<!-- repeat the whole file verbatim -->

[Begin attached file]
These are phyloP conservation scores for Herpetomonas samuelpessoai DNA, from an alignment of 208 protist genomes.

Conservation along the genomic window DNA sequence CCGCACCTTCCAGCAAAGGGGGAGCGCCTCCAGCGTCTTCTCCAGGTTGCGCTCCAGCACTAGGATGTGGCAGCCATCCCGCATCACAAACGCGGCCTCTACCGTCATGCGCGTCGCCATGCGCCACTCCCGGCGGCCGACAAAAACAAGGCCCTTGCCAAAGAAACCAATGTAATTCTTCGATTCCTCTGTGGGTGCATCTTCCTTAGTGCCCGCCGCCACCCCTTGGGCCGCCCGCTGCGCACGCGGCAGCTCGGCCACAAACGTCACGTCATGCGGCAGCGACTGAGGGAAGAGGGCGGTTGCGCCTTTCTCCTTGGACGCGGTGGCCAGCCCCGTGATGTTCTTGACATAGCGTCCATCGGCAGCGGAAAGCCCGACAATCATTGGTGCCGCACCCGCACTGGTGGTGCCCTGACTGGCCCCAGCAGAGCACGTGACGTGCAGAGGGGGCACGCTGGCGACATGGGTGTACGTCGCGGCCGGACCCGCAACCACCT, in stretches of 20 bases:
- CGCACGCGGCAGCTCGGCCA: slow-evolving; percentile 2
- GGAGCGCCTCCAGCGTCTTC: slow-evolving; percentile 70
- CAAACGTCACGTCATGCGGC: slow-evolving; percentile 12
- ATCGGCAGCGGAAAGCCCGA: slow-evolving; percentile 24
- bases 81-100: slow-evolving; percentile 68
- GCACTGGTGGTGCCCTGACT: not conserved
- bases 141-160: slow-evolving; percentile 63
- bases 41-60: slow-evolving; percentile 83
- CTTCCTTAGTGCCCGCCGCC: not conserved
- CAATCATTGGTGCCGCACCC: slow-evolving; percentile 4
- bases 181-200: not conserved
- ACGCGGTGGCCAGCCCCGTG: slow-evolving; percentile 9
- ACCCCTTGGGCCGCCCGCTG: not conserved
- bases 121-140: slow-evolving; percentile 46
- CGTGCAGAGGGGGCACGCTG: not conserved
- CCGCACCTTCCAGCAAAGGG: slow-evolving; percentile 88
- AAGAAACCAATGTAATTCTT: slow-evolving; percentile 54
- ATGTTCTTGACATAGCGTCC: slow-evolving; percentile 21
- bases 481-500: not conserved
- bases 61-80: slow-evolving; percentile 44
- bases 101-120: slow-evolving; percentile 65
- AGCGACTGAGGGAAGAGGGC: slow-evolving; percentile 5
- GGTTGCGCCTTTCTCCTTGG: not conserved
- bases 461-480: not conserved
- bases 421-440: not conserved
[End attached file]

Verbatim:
These are phyloP conservation scores for Herpetomonas samuelpessoai DNA, from an alignment of 208 protist genomes.

Conservation along the genomic window DNA sequence CCGCACCTTCCAGCAAAGGGGGAGCGCCTCCAGCGTCTTCTCCAGGTTGCGCTCCAGCACTAGGATGTGGCAGCCATCCCGCATCACAAACGCGGCCTCTACCGTCATGCGCGTCGCCATGCGCCACTCCCGGCGGCCGACAAAAACAAGGCCCTTGCCAAAGAAACCAATGTAATTCTTCGATTCCTCTGTGGGTGCATCTTCCTTAGTGCCCGCCGCCACCCCTTGGGCCGCCCGCTGCGCACGCGGCAGCTCGGCCACAAACGTCACGTCATGCGGCAGCGACTGAGGGAAGAGGGCGGTTGCGCCTTTCTCCTTGGACGCGGTGGCCAGCCCCGTGATGTTCTTGACATAGCGTCCATCGGCAGCGGAAAGCCCGACAATCATTGGTGCCGCACCCGCACTGGTGGTGCCCTGACTGGCCCCAGCAGAGCACGTGACGTGCAGAGGGGGCACGCTGGCGACATGGGTGTACGTCGCGGCCGGACCCGCAACCACCT, in stretches of 20 bases:
- CGCACGCGGCAGCTCGGCCA: slow-evolving; percentile 2
- GGAGCGCCTCCAGCGTCTTC: slow-evolving; percentile 70
- CAAACGTCACGTCATGCGGC: slow-evolving; percentile 12
- ATCGGCAGCGGAAAGCCCGA: slow-evolving; percentile 24
- bases 81-100: slow-evolving; percentile 68
- GCACTGGTGGTGCCCTGACT: not conserved
- bases 141-160: slow-evolving; percentile 63
- bases 41-60: slow-evolving; percentile 83
- CTTCCTTAGTGCCCGCCGCC: not conserved
- CAATCATTGGTGCCGCACCC: slow-evolving; percentile 4
- bases 181-200: not conserved
- ACGCGGTGGCCAGCCCCGTG: slow-evolving; percentile 9
- ACCCCTTGGGCCGCCCGCTG: not conserved
- bases 121-140: slow-evolving; percentile 46
- CGTGCAGAGGGGGCACGCTG: not conserved
- CCGCACCTTCCAGCAAAGGG: slow-evolving; percentile 88
- AAGAAACCAATGTAATTCTT: slow-evolving; percentile 54
- ATGTTCTTGACATAGCGTCC: slow-evolving; percentile 21
- bases 481-500: not conserved
- bases 61-80: slow-evolving; percentile 44
- bases 101-120: slow-evolving; percentile 65
- AGCGACTGAGGGAAGAGGGC: slow-evolving; percentile 5
- GGTTGCGCCTTTCTCCTTGG: not conserved
- bases 461-480: not conserved
- bases 421-440: not conserved